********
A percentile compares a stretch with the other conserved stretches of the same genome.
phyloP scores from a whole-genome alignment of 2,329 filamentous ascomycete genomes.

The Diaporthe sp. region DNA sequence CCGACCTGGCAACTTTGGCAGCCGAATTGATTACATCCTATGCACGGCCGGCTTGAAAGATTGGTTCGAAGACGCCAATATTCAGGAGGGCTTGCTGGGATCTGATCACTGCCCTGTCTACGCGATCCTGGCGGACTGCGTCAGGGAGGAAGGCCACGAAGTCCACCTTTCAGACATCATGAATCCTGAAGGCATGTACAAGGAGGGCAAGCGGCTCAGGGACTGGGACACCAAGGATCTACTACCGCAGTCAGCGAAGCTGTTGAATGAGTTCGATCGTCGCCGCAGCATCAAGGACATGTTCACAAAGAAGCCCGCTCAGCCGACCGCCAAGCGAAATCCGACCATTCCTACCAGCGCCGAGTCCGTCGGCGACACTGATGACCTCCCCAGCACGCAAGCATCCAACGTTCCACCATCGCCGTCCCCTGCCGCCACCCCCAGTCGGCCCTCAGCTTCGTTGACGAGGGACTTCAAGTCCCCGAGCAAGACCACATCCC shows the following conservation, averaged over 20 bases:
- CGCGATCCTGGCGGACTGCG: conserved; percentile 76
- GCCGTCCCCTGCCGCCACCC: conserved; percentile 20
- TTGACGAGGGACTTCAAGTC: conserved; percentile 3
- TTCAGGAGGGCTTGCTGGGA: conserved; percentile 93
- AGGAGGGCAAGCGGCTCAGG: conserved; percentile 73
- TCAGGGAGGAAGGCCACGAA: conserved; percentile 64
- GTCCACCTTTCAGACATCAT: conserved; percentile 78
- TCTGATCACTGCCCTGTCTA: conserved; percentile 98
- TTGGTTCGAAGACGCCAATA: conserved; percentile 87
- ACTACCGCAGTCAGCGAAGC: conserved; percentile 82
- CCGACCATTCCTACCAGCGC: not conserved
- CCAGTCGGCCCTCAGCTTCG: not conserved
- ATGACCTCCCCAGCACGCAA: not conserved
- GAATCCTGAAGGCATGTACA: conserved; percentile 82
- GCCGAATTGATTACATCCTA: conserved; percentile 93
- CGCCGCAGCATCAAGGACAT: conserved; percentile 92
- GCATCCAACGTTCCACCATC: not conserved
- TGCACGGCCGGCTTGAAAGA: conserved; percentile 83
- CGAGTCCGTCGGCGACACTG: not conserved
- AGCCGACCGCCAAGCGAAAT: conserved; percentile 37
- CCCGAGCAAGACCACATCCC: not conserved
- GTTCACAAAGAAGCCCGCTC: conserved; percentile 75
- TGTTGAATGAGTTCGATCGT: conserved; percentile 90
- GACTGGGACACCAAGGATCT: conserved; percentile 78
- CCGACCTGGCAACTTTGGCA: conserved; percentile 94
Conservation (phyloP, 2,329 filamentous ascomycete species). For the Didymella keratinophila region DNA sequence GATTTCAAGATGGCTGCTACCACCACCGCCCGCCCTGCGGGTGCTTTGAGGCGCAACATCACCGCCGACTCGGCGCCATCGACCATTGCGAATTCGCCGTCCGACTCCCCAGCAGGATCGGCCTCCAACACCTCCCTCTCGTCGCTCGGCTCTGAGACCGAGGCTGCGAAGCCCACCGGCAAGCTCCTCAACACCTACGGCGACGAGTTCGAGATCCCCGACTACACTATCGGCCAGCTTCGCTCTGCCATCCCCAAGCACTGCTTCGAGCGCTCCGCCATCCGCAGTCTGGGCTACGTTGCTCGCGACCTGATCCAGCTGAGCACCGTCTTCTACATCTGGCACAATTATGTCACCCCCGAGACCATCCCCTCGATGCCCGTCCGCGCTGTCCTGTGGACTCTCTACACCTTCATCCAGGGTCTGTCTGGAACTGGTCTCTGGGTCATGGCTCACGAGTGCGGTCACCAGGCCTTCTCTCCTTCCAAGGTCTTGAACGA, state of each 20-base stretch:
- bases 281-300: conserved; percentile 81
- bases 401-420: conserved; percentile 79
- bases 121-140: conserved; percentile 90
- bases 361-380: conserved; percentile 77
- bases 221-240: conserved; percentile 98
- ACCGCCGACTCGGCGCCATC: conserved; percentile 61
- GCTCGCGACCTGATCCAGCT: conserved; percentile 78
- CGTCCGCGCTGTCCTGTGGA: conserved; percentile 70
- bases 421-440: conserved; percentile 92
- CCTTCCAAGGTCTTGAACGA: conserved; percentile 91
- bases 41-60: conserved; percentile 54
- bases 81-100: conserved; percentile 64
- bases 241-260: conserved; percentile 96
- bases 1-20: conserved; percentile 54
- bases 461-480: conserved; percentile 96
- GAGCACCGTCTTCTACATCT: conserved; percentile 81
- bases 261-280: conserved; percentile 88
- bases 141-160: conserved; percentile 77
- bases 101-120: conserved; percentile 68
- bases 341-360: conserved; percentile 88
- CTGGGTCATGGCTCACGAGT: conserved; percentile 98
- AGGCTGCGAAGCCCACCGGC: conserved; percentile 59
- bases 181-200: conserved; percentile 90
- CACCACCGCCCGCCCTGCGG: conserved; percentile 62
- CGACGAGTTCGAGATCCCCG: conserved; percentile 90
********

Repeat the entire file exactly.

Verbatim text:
A percentile compares a stretch with the other conserved stretches of the same genome.
phyloP scores from a whole-genome alignment of 2,329 filamentous ascomycete genomes.

The Diaporthe sp. region DNA sequence CCGACCTGGCAACTTTGGCAGCCGAATTGATTACATCCTATGCACGGCCGGCTTGAAAGATTGGTTCGAAGACGCCAATATTCAGGAGGGCTTGCTGGGATCTGATCACTGCCCTGTCTACGCGATCCTGGCGGACTGCGTCAGGGAGGAAGGCCACGAAGTCCACCTTTCAGACATCATGAATCCTGAAGGCATGTACAAGGAGGGCAAGCGGCTCAGGGACTGGGACACCAAGGATCTACTACCGCAGTCAGCGAAGCTGTTGAATGAGTTCGATCGTCGCCGCAGCATCAAGGACATGTTCACAAAGAAGCCCGCTCAGCCGACCGCCAAGCGAAATCCGACCATTCCTACCAGCGCCGAGTCCGTCGGCGACACTGATGACCTCCCCAGCACGCAAGCATCCAACGTTCCACCATCGCCGTCCCCTGCCGCCACCCCCAGTCGGCCCTCAGCTTCGTTGACGAGGGACTTCAAGTCCCCGAGCAAGACCACATCCC shows the following conservation, averaged over 20 bases:
- CGCGATCCTGGCGGACTGCG: conserved; percentile 76
- GCCGTCCCCTGCCGCCACCC: conserved; percentile 20
- TTGACGAGGGACTTCAAGTC: conserved; percentile 3
- TTCAGGAGGGCTTGCTGGGA: conserved; percentile 93
- AGGAGGGCAAGCGGCTCAGG: conserved; percentile 73
- TCAGGGAGGAAGGCCACGAA: conserved; percentile 64
- GTCCACCTTTCAGACATCAT: conserved; percentile 78
- TCTGATCACTGCCCTGTCTA: conserved; percentile 98
- TTGGTTCGAAGACGCCAATA: conserved; percentile 87
- ACTACCGCAGTCAGCGAAGC: conserved; percentile 82
- CCGACCATTCCTACCAGCGC: not conserved
- CCAGTCGGCCCTCAGCTTCG: not conserved
- ATGACCTCCCCAGCACGCAA: not conserved
- GAATCCTGAAGGCATGTACA: conserved; percentile 82
- GCCGAATTGATTACATCCTA: conserved; percentile 93
- CGCCGCAGCATCAAGGACAT: conserved; percentile 92
- GCATCCAACGTTCCACCATC: not conserved
- TGCACGGCCGGCTTGAAAGA: conserved; percentile 83
- CGAGTCCGTCGGCGACACTG: not conserved
- AGCCGACCGCCAAGCGAAAT: conserved; percentile 37
- CCCGAGCAAGACCACATCCC: not conserved
- GTTCACAAAGAAGCCCGCTC: conserved; percentile 75
- TGTTGAATGAGTTCGATCGT: conserved; percentile 90
- GACTGGGACACCAAGGATCT: conserved; percentile 78
- CCGACCTGGCAACTTTGGCA: conserved; percentile 94
Conservation (phyloP, 2,329 filamentous ascomycete species). For the Didymella keratinophila region DNA sequence GATTTCAAGATGGCTGCTACCACCACCGCCCGCCCTGCGGGTGCTTTGAGGCGCAACATCACCGCCGACTCGGCGCCATCGACCATTGCGAATTCGCCGTCCGACTCCCCAGCAGGATCGGCCTCCAACACCTCCCTCTCGTCGCTCGGCTCTGAGACCGAGGCTGCGAAGCCCACCGGCAAGCTCCTCAACACCTACGGCGACGAGTTCGAGATCCCCGACTACACTATCGGCCAGCTTCGCTCTGCCATCCCCAAGCACTGCTTCGAGCGCTCCGCCATCCGCAGTCTGGGCTACGTTGCTCGCGACCTGATCCAGCTGAGCACCGTCTTCTACATCTGGCACAATTATGTCACCCCCGAGACCATCCCCTCGATGCCCGTCCGCGCTGTCCTGTGGACTCTCTACACCTTCATCCAGGGTCTGTCTGGAACTGGTCTCTGGGTCATGGCTCACGAGTGCGGTCACCAGGCCTTCTCTCCTTCCAAGGTCTTGAACGA, state of each 20-base stretch:
- bases 281-300: conserved; percentile 81
- bases 401-420: conserved; percentile 79
- bases 121-140: conserved; percentile 90
- bases 361-380: conserved; percentile 77
- bases 221-240: conserved; percentile 98
- ACCGCCGACTCGGCGCCATC: conserved; percentile 61
- GCTCGCGACCTGATCCAGCT: conserved; percentile 78
- CGTCCGCGCTGTCCTGTGGA: conserved; percentile 70
- bases 421-440: conserved; percentile 92
- CCTTCCAAGGTCTTGAACGA: conserved; percentile 91
- bases 41-60: conserved; percentile 54
- bases 81-100: conserved; percentile 64
- bases 241-260: conserved; percentile 96
- bases 1-20: conserved; percentile 54
- bases 461-480: conserved; percentile 96
- GAGCACCGTCTTCTACATCT: conserved; percentile 81
- bases 261-280: conserved; percentile 88
- bases 141-160: conserved; percentile 77
- bases 101-120: conserved; percentile 68
- bases 341-360: conserved; percentile 88
- CTGGGTCATGGCTCACGAGT: conserved; percentile 98
- AGGCTGCGAAGCCCACCGGC: conserved; percentile 59
- bases 181-200: conserved; percentile 90
- CACCACCGCCCGCCCTGCGG: conserved; percentile 62
- CGACGAGTTCGAGATCCCCG: conserved; percentile 90